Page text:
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Pilot-study: Nip therapy resistance in growth hormone-secreting pituitary tumours in the bud

Eva Coopmans, Erasmus University Medical Center Rotterdam



Acromegaly is a disease caused by a GH-secreting pituitary tumour and associated with significant morbidity and mortality if left untreated. The treatment of choice is 1st-generation somatostatin analogues (SSAs) but most patients (~55%) develop resistance.

Patient-specific therapy based on genetics may help selecting effective treatments. Patients with aryl hydrocarbon receptor-interacting protein (AIP) mutations develop young-onset acromegaly with poor response to 1st-generation SSAs, while tumours with guanine nucleotide-binding protein α-stimulating polypeptide (GNAS) mutations respond well. The mechanisms underlying SSA resistance are unknown but may involve Gαi-2 or ZAC1 protein(Gadelha et al. 2013) .

I hypothesise that expression of the produced proteins of AIP, Gαi-2 and ZAC1 is different in Aip- and Gnas-mutated mice and might explain why AIP-mutated tumours respond worse than GNAS-mutated tumours to SSAs. With this grant, I would like to visit the laboratory of Professor Korbonits in London, UK. She is an expert in genetics of pituitary tumours. If I can confirm the differentially expressed genes in this pilot-study, we will set up a full-scale mice experimental design including treatment with pasireotide.

My aims are:
1. Analyse indices of disease progression;
2. Identify differentially expressed genes through RNA sequencing on pituitary tissue of octreotide-treated Aip- and Gnas-mutated mice.



I would like to send you a report regarding my activities in the department at the Centre of Endocrinology, William Harvey Research Institute, Barts and the London School of Medicine and Dentistry, Queen Mary University of London.

I arrived to the laboratory and started training in laboratory techniques such as DNA and RNA extraction, PCR, RT-PCR and Western blotting under the direct supervision of senior postdoctoral fellow Sayka Barry and advanced clinical PhD students Chung Lim and Donato Iacovazzo. One month later, I successfully completed Home Office Training Course to obtain personal license to work with their pituitary related animal models. During the following months I had obtained ‘hands-on’ training with mice from PhD student Anisha Mistry and postdoctoral researcher Federica Begalli and generated preliminary data on bodyweight and IGF-1 levels during somatostatin analogue treatment in Aip- and Gnas-mutated mice under the close supervision of transgenic pituitary mouse model expert Dr Carles Gaston-Massuet.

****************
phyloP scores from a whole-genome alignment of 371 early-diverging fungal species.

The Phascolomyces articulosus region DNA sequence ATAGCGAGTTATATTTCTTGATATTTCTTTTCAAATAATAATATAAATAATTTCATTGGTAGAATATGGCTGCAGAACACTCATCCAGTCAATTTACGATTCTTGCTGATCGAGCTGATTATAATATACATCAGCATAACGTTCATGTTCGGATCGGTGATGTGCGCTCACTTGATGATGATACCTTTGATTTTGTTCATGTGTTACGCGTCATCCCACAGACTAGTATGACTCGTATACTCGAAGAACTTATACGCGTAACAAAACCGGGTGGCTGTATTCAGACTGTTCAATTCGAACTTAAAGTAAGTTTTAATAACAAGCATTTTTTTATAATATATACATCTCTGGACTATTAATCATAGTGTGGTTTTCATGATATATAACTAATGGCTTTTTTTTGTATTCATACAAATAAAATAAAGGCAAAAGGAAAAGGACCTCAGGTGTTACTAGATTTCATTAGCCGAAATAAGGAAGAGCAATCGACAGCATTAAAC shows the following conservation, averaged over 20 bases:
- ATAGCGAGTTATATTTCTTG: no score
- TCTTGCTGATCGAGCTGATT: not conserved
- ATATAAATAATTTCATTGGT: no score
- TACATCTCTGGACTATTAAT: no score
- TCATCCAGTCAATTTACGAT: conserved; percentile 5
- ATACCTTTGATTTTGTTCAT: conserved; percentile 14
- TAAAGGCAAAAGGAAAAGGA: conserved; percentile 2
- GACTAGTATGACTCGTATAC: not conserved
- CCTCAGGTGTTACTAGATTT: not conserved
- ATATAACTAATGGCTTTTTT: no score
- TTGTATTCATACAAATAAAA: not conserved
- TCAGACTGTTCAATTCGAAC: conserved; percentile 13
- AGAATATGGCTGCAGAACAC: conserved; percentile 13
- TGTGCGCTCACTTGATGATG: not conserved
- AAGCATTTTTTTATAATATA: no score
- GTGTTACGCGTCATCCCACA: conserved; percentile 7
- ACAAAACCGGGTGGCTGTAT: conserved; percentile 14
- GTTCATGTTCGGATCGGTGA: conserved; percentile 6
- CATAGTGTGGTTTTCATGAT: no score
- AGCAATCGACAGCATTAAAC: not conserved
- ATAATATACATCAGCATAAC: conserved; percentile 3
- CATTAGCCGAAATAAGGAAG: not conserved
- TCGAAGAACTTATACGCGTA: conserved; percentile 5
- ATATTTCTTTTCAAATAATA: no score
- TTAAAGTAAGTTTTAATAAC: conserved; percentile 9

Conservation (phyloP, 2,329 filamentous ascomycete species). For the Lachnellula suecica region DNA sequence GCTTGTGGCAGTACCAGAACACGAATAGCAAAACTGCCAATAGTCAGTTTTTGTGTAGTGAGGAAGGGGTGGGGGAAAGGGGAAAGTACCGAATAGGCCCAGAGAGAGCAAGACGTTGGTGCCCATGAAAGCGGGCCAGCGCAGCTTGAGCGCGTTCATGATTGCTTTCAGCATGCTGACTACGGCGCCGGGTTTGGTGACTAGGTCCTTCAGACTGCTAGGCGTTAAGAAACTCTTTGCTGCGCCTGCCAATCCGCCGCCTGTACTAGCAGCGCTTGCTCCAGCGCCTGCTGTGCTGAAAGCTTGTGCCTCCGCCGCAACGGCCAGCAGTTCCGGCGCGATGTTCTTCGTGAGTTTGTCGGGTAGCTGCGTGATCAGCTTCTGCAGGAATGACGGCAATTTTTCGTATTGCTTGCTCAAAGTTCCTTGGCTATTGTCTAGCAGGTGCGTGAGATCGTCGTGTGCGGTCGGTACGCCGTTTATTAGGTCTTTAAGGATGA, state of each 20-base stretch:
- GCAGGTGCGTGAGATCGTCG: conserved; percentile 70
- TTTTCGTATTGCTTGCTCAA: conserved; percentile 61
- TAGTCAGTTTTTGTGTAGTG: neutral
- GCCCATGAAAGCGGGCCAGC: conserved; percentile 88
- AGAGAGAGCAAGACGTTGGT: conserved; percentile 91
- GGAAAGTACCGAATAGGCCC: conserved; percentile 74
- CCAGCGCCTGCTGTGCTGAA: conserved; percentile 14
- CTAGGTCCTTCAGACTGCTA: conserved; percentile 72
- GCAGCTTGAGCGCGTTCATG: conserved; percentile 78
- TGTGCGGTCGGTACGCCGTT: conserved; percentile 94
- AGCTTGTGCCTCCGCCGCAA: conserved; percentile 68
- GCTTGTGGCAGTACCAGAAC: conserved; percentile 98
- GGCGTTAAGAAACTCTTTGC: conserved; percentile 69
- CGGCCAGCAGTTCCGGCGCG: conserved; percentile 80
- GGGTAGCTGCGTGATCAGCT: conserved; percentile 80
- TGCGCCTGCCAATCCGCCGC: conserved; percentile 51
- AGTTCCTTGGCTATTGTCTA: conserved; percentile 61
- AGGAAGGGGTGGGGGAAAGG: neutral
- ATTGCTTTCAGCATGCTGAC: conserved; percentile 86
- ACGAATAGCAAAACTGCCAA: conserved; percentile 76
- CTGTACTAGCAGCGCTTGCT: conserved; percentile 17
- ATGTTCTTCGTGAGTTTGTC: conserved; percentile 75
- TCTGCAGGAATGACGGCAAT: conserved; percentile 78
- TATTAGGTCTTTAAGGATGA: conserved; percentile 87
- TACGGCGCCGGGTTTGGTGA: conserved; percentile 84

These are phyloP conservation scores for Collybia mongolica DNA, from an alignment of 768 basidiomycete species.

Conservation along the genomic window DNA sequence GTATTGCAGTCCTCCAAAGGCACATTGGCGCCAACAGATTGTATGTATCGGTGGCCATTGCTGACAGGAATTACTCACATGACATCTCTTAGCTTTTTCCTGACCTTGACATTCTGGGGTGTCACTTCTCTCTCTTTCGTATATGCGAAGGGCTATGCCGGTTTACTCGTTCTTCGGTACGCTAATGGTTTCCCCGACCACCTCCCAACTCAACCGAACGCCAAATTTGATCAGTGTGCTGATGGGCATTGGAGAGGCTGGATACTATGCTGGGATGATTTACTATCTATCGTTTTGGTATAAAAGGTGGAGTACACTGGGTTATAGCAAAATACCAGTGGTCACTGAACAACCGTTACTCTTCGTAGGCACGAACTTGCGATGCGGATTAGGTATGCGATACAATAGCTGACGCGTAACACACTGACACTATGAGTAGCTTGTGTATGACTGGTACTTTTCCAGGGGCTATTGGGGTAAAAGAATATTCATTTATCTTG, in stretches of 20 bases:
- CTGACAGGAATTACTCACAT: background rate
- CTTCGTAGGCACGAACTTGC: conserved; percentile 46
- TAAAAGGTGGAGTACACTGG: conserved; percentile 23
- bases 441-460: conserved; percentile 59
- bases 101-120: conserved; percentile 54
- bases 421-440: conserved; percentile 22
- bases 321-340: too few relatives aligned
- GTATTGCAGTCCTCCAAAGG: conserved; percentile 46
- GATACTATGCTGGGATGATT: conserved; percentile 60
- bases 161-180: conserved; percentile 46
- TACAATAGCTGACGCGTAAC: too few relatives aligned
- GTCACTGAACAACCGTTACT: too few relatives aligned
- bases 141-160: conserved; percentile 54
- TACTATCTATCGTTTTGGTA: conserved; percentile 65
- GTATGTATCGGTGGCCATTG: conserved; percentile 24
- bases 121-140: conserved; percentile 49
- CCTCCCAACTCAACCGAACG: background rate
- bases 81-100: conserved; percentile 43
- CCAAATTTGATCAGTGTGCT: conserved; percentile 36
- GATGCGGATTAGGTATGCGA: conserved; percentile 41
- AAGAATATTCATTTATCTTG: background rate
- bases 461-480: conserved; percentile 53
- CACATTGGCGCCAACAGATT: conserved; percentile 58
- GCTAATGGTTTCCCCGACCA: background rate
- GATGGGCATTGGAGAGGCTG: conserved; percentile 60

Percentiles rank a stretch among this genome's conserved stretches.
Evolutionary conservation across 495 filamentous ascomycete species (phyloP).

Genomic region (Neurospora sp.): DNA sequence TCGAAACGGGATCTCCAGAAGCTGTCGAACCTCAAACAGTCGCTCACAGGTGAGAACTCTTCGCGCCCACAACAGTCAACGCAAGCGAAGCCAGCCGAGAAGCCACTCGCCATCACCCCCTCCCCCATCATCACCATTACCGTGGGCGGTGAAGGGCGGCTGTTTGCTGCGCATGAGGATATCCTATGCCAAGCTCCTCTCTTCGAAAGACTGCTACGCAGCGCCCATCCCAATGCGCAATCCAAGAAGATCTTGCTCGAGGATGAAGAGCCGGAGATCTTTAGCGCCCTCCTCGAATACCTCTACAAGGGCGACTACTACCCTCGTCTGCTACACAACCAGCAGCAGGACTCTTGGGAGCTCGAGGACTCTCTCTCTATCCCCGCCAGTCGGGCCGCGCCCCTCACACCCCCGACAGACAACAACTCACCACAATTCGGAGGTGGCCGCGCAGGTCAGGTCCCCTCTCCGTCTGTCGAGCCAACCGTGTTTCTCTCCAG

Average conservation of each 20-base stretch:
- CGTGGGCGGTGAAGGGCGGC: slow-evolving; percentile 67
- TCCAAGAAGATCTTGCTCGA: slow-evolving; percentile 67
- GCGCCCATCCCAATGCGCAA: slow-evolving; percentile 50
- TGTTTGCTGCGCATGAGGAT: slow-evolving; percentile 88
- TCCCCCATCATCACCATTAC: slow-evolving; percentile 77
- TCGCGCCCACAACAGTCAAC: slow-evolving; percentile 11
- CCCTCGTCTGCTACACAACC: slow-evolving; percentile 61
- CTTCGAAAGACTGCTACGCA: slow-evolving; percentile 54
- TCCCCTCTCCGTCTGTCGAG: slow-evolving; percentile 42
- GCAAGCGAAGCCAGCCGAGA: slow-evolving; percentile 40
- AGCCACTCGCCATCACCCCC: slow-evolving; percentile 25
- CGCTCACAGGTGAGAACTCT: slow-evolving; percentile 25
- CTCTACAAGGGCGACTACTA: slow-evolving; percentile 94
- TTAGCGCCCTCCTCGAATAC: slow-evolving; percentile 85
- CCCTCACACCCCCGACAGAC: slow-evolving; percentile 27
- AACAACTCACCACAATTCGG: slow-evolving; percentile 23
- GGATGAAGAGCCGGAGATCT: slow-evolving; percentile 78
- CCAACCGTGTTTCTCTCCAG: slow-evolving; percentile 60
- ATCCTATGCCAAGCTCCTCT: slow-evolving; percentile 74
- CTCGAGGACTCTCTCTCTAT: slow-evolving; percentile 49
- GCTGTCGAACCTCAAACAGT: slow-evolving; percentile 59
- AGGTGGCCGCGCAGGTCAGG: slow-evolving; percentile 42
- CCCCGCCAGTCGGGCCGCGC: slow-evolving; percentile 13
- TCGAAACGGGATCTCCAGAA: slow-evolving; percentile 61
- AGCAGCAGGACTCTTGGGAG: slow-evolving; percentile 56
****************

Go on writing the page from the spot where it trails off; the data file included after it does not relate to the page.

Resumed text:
To gain more experience with bioinformatics, I also started to investigate both the clinical and functional data from AIP variants described in pituitary tumour patients worldwide in order to combine the ACMG-AMP variant classification criteria with clinical and experimental data under the direct supervision of Prof Korbonits. I had taken over an ongoing project of setting up a locus-specific database for AIP variants. A manuscript from this work now in advanced stages. In the meanwhile, I am writing applications to gain further funding for my stay in the laboratory such as the Marie Curie Fellowship and a Niels Stensen Fellowship together with Prof Korbonits, and Dr Li Chan.

The difficulties in delivery I experienced was the start of the covid-19 pandemic that interrupted my stay in London. This made it harder for me to stay in London and find additional funding to extend my stay. In the near future I hope to become in the position again to go back to London and perform further experiments with their animal models.

In conclusion, the Bioscientifica Trust Grant was extremely fruitful both for myself as well as the projects I was involved in.


Grant awarded: €2.688.00

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